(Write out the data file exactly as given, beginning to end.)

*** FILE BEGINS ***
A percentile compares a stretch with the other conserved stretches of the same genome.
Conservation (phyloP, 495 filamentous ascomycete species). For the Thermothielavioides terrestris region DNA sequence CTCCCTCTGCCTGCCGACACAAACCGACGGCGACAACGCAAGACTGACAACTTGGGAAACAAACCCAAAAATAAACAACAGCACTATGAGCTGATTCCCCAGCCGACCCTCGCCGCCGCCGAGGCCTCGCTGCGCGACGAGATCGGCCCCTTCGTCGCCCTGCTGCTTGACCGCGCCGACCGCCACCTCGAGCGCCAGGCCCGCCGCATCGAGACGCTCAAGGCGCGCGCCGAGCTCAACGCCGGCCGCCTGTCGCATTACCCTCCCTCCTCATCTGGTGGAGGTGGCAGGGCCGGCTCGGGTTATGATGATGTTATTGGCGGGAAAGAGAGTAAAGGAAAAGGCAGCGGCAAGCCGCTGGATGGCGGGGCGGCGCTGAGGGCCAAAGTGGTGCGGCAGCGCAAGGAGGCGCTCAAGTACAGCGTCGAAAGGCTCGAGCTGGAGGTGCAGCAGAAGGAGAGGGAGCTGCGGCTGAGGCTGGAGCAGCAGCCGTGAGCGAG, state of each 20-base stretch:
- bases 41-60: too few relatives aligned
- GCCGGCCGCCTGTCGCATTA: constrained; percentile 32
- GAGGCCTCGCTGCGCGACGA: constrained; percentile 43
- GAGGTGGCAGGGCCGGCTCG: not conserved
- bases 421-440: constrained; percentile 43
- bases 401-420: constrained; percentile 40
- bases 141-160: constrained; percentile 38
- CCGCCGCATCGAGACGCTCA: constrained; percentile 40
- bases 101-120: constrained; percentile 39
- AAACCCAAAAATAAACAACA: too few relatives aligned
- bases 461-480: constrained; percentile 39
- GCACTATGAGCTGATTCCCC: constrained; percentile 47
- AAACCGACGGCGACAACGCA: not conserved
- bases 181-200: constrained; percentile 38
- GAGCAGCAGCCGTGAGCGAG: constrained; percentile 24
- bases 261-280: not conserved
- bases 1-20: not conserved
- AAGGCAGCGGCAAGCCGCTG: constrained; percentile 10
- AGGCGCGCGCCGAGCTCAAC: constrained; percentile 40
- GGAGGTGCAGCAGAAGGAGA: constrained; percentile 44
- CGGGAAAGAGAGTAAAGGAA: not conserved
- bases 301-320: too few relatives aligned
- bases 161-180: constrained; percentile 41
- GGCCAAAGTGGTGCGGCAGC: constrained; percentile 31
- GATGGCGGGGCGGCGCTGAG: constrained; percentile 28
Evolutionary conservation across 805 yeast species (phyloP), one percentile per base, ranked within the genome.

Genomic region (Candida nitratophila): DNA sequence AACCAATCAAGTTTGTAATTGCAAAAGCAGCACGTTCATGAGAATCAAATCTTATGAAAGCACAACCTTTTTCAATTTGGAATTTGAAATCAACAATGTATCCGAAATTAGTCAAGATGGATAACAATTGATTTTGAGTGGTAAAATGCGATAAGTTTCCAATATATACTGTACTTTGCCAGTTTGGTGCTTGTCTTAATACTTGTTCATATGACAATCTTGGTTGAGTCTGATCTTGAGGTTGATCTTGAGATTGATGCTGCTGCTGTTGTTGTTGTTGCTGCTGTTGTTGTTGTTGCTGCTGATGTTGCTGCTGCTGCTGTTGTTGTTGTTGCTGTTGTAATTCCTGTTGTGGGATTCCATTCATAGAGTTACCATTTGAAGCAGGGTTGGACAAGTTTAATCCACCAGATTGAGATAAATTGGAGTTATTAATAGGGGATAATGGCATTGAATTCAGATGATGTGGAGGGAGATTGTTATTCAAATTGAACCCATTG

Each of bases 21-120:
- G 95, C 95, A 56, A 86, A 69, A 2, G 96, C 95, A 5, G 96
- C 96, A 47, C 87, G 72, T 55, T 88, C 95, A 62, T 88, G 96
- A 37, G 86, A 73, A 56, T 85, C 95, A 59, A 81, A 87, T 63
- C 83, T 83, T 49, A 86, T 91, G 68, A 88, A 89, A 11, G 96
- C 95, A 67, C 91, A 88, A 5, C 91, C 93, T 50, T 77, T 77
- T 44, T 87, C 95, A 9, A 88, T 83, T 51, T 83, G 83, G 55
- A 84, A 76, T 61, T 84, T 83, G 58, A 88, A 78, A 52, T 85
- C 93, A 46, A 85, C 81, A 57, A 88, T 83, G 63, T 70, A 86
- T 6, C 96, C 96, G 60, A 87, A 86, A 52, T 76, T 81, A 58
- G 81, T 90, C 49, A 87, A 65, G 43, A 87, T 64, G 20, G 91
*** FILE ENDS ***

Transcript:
A percentile compares a stretch with the other conserved stretches of the same genome.
Conservation (phyloP, 495 filamentous ascomycete species). For the Thermothielavioides terrestris region DNA sequence CTCCCTCTGCCTGCCGACACAAACCGACGGCGACAACGCAAGACTGACAACTTGGGAAACAAACCCAAAAATAAACAACAGCACTATGAGCTGATTCCCCAGCCGACCCTCGCCGCCGCCGAGGCCTCGCTGCGCGACGAGATCGGCCCCTTCGTCGCCCTGCTGCTTGACCGCGCCGACCGCCACCTCGAGCGCCAGGCCCGCCGCATCGAGACGCTCAAGGCGCGCGCCGAGCTCAACGCCGGCCGCCTGTCGCATTACCCTCCCTCCTCATCTGGTGGAGGTGGCAGGGCCGGCTCGGGTTATGATGATGTTATTGGCGGGAAAGAGAGTAAAGGAAAAGGCAGCGGCAAGCCGCTGGATGGCGGGGCGGCGCTGAGGGCCAAAGTGGTGCGGCAGCGCAAGGAGGCGCTCAAGTACAGCGTCGAAAGGCTCGAGCTGGAGGTGCAGCAGAAGGAGAGGGAGCTGCGGCTGAGGCTGGAGCAGCAGCCGTGAGCGAG, state of each 20-base stretch:
- bases 41-60: too few relatives aligned
- GCCGGCCGCCTGTCGCATTA: constrained; percentile 32
- GAGGCCTCGCTGCGCGACGA: constrained; percentile 43
- GAGGTGGCAGGGCCGGCTCG: not conserved
- bases 421-440: constrained; percentile 43
- bases 401-420: constrained; percentile 40
- bases 141-160: constrained; percentile 38
- CCGCCGCATCGAGACGCTCA: constrained; percentile 40
- bases 101-120: constrained; percentile 39
- AAACCCAAAAATAAACAACA: too few relatives aligned
- bases 461-480: constrained; percentile 39
- GCACTATGAGCTGATTCCCC: constrained; percentile 47
- AAACCGACGGCGACAACGCA: not conserved
- bases 181-200: constrained; percentile 38
- GAGCAGCAGCCGTGAGCGAG: constrained; percentile 24
- bases 261-280: not conserved
- bases 1-20: not conserved
- AAGGCAGCGGCAAGCCGCTG: constrained; percentile 10
- AGGCGCGCGCCGAGCTCAAC: constrained; percentile 40
- GGAGGTGCAGCAGAAGGAGA: constrained; percentile 44
- CGGGAAAGAGAGTAAAGGAA: not conserved
- bases 301-320: too few relatives aligned
- bases 161-180: constrained; percentile 41
- GGCCAAAGTGGTGCGGCAGC: constrained; percentile 31
- GATGGCGGGGCGGCGCTGAG: constrained; percentile 28
Evolutionary conservation across 805 yeast species (phyloP), one percentile per base, ranked within the genome.

Genomic region (Candida nitratophila): DNA sequence AACCAATCAAGTTTGTAATTGCAAAAGCAGCACGTTCATGAGAATCAAATCTTATGAAAGCACAACCTTTTTCAATTTGGAATTTGAAATCAACAATGTATCCGAAATTAGTCAAGATGGATAACAATTGATTTTGAGTGGTAAAATGCGATAAGTTTCCAATATATACTGTACTTTGCCAGTTTGGTGCTTGTCTTAATACTTGTTCATATGACAATCTTGGTTGAGTCTGATCTTGAGGTTGATCTTGAGATTGATGCTGCTGCTGTTGTTGTTGTTGCTGCTGTTGTTGTTGTTGCTGCTGATGTTGCTGCTGCTGCTGTTGTTGTTGTTGCTGTTGTAATTCCTGTTGTGGGATTCCATTCATAGAGTTACCATTTGAAGCAGGGTTGGACAAGTTTAATCCACCAGATTGAGATAAATTGGAGTTATTAATAGGGGATAATGGCATTGAATTCAGATGATGTGGAGGGAGATTGTTATTCAAATTGAACCCATTG

Each of bases 21-120:
- G 95, C 95, A 56, A 86, A 69, A 2, G 96, C 95, A 5, G 96
- C 96, A 47, C 87, G 72, T 55, T 88, C 95, A 62, T 88, G 96
- A 37, G 86, A 73, A 56, T 85, C 95, A 59, A 81, A 87, T 63
- C 83, T 83, T 49, A 86, T 91, G 68, A 88, A 89, A 11, G 96
- C 95, A 67, C 91, A 88, A 5, C 91, C 93, T 50, T 77, T 77
- T 44, T 87, C 95, A 9, A 88, T 83, T 51, T 83, G 83, G 55
- A 84, A 76, T 61, T 84, T 83, G 58, A 88, A 78, A 52, T 85
- C 93, A 46, A 85, C 81, A 57, A 88, T 83, G 63, T 70, A 86
- T 6, C 96, C 96, G 60, A 87, A 86, A 52, T 76, T 81, A 58
- G 81, T 90, C 49, A 87, A 65, G 43, A 87, T 64, G 20, G 91